Bright Distinguished Associate Professor of American History Cate Denial keeps food in her office to give out to students and takes snacks to her classes.
Denial started doing so after multiple students talked to her about experiencing food insecurity. Since then, she has also brought it up to the faculty committees and the problem has been discussed in Student Senate.
“[They] would say things to me like, ‘Yeah, I really didn’t have enough to eat this summer,’ or ‘I ran out of meal swipes to the Caf.’ And so it was generally after the point at which they needed help,” Denial said.
Junior Maddie Schacht has noticed another potential issue with food on shorter terms. The way the hours of the Caf, Gizmo and the Grab-N-Go’s hours work leave some gaps around breakfast and lunch with no or few food options available.
“People with third hour would have to get up early or wait for lunch if they want to get those things. Also people with first hour or work at 7:30, the Caf opens at 7:30 so it’s just kind of limiting when you’re able to get breakfast depending on when you have class and where your options are,” Schacht said.
The faculty addressed the problem to the Student Life Committee (SLC), which is still in the very early stages of looking at it. Assistant Professor of Environmental Studies Ben Farrer explained that they are working on how to approach the problem in a way appropriate to Knox.
One issue is that most of the studies that have been done have not been focused on four-year, residential colleges like Knox.
“There is a lot of research done on food insecurity on college campuses but less than food insecurity in schools. …
And when it is studied in respect to colleges, it tends to be community colleges or larger universities where not as many people live on campus,” Farrer said.
Denial had found a study done by the Wisconsin HOPE Lab titled “Hungry and Homeless in College.” It surveyed community college students and showed that 67% of the respondents to the survey had experienced marginal, low, or very low food security in the month prior to being surveyed.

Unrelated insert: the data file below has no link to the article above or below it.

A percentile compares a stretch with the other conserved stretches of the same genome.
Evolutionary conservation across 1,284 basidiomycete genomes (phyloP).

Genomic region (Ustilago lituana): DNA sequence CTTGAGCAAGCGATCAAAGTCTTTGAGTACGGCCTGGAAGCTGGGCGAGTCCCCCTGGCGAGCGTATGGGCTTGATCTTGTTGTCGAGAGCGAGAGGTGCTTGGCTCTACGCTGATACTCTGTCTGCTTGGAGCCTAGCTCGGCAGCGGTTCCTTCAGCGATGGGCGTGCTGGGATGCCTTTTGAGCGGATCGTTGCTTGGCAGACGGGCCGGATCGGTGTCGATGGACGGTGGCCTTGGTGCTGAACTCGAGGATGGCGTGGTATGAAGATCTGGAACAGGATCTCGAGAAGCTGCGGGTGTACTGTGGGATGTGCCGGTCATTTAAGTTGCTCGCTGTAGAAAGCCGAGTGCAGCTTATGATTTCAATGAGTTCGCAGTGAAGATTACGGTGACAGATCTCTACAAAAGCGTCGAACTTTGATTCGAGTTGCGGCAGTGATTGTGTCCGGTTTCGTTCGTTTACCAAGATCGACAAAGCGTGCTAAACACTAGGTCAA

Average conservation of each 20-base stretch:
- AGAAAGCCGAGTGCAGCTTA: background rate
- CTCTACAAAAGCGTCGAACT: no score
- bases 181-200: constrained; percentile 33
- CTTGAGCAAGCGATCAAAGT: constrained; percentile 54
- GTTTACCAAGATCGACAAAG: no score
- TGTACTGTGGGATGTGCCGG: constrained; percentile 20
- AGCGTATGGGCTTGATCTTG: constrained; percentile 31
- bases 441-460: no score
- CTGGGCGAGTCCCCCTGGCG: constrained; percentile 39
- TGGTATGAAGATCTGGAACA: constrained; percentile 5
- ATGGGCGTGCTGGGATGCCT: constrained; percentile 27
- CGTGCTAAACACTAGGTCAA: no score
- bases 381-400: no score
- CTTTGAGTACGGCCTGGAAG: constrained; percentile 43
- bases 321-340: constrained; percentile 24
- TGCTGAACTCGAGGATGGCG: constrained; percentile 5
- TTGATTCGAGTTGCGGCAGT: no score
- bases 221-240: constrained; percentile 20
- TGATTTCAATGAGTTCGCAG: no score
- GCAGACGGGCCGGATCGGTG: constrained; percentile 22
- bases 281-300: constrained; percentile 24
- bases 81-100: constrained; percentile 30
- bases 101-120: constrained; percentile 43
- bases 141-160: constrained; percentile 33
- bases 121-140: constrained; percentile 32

“While that wasn’t the same population as we have here, if we had even a fraction of the numbers in the HOPE Lab reports, then we really had a big problem,” she said.
Student Senate Dining Services chair junior Leonard Monterey also serves on SLC. He has been watching the issue since it first started to be discussed late last school year.
“I sure hope it’s not as big a problem as I think it [is],” he said.
Monterey recently attended a resident advisor convention and was surprised to hear other RAs’ campuses had been dealing with the problem as well. He noted some of the solutions they had, including on-campus food pantries, and plans to bring them up to SLC.
Given the uncertainty of the exact nature of the problem and its scope at Knox, both Monterey and Farrer said that it was still too early to really start looking at solutions.
“I’m just hoping it’s not even a problem overall,” Monterey said.
One other issue with addressing the problem is the stigma that can be attached to it. Denial noted that she had only heard from students after the period of insecurity they had experienced, not during.
“I think that we have to start talking about this though because we’ve got to change the conversation about it,” Denial said. “If we can talk about this and normalize this and make it clear that if you are having difficulties with food security there are solutions, more people are gonna come forward. Right now there is a stigma attached.”